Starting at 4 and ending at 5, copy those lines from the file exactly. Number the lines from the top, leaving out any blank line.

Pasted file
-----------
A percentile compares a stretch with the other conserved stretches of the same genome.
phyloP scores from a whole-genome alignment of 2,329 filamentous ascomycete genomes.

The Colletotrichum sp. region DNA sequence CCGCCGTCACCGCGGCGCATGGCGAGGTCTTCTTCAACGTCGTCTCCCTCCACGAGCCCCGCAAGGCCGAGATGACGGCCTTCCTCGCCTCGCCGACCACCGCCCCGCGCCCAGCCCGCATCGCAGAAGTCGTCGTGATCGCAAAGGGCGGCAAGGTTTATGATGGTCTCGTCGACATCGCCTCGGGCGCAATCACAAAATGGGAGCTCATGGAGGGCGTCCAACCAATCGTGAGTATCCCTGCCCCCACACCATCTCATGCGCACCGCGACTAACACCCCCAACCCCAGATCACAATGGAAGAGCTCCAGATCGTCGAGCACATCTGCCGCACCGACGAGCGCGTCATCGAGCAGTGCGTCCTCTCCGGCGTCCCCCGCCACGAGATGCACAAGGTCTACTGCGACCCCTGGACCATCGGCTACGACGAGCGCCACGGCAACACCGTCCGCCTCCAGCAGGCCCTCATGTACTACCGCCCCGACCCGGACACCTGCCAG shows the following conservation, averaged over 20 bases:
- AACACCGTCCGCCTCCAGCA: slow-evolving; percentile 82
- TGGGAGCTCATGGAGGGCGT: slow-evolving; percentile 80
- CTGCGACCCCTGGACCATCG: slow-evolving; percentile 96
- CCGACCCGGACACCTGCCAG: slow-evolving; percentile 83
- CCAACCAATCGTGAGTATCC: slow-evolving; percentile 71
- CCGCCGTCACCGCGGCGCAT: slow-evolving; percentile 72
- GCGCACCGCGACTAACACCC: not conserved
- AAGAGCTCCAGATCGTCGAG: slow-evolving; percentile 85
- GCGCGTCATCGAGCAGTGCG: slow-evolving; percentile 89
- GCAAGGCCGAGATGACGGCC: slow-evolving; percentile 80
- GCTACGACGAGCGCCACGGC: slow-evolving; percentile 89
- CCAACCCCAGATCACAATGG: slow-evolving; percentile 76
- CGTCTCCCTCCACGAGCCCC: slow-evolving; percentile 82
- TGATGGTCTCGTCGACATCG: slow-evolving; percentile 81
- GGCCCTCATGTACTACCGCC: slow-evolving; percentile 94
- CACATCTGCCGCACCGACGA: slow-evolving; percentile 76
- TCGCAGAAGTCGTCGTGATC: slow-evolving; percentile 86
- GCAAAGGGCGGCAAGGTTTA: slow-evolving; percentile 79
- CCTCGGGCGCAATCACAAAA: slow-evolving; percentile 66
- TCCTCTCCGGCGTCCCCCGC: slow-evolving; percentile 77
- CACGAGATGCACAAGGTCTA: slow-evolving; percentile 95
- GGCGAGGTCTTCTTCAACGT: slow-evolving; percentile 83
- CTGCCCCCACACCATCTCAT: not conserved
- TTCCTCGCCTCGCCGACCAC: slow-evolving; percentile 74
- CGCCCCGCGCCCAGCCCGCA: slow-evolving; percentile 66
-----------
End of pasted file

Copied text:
- AACACCGTCCGCCTCCAGCA: slow-evolving; percentile 82
- TGGGAGCTCATGGAGGGCGT: slow-evolving; percentile 80